Scheduling advising appointments and meetings has been a challenge for Dr. Donna Van Bodegraven, professor in the Spanish department. The Spanish professor used to rely on students signing up on pieces of paper on her door to make appointments, but that proved to be inefficient because her students had such hectic schedules. However, while working in the Language Media Center, Dr. Bodegraven discovered a tool that would make her scheduling problems disappear: Google Calendar.
“While in the Language Media Center with my class, I was watching the lab supervisor set up a schedule for the other lab supervisors with Google Calendar,” she said. “I saw it and I thought, ‘This would take care of [my scheduling] issue.’”
Now, Dr. Bodegraven opens her calendar to her students, signifying when she’s available and allowing her students to add their names to the open timeslots. Google Calendar has been convenient for her because it allows her to schedule appointments with many students in a short period of time.
“It is extremely useful during advising time with 20 to 50 advisee,” Dr. Bodegraven said, citing preregistration the most useful time to use it. “Every once in a while, students [in my classes] will use it. If someone has an appointment, they know they have my undivided attentions for that time.”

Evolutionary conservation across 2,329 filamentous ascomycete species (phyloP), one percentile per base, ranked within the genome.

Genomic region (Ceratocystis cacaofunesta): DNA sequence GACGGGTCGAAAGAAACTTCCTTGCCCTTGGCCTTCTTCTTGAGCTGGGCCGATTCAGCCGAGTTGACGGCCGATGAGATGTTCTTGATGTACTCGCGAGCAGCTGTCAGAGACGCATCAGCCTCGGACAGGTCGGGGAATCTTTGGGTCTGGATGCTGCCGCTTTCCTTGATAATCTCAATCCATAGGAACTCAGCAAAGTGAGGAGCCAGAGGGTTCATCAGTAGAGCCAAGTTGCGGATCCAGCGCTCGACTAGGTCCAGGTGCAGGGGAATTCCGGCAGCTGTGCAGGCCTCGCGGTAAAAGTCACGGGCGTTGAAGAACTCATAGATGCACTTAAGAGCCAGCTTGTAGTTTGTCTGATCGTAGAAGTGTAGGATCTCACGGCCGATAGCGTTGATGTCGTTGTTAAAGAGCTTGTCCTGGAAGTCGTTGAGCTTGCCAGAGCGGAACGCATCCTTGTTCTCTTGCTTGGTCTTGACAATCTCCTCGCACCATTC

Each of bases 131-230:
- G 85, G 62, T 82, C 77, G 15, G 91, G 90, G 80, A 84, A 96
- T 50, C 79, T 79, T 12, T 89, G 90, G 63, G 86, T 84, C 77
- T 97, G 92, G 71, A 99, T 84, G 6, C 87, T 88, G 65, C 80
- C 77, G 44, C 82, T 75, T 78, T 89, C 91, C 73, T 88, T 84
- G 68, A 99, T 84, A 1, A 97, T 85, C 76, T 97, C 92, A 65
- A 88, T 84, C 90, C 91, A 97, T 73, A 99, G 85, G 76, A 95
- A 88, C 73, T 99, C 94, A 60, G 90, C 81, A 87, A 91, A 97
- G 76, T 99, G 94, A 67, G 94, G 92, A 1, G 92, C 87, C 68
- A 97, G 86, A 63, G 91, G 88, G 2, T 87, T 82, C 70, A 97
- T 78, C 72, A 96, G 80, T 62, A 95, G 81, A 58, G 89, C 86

Altering the calendar
One of the most effective features that Dr. Bodegraven has utilized with Google Calendars is adding the extra appointment time for students to come see her. In a given week, if she has more free time, Dr. Bodegraven will open her schedule to students to come into her office, and instead of fixing an entire paper sheet for it, all she has to do is add the times onto her Google Calendar.
Minor problems to be aware of
While Dr. Bodegraven loves how Google Calendar has made her scheduling problems easier, she admits that the program has a number of problems. The biggest one, in her opinion, is sharing access to the calendar to students in a given semester.
“The biggest problem is that there is no way to sort the people to whom you’ve given access,” Dr. Bodegraven said. “Once someone is no longer my advisee, I don’t want him or her to have access to my calendar. It would be so much easier if you could sort e-mail addresses and could erase those of students I no longer have. I can’t batch delete. If there were a way to fix that, or if there was a different kind of program where that could be done, that’d be terrific.”
Dr. Bodegraven has experienced other, more minor problems with Google Calendar. For example, the program makes her schedule things in 30-minute increments, so if a student signs up for a slot just to get something signed, that is 30 minutes Dr. Bodegraven could have devoted to another student. Also, she has faced problems with students accidently deleting potential meeting times from her calendar. But those problems are minimal in the grand scheme of things.
Great organizational tool
While Dr. Bodegraven admits that the program has its flaws, she appreciates the organization Google Calendar brings into her schedule and she looks forward to the improvements that are sure to come in the future.
If you are interested in integrating Google Calendar or another Google technology into your classroom or daily life, contact Teaching and Learning Technologies at 336.278.5006 or firstname.lastname@example.org.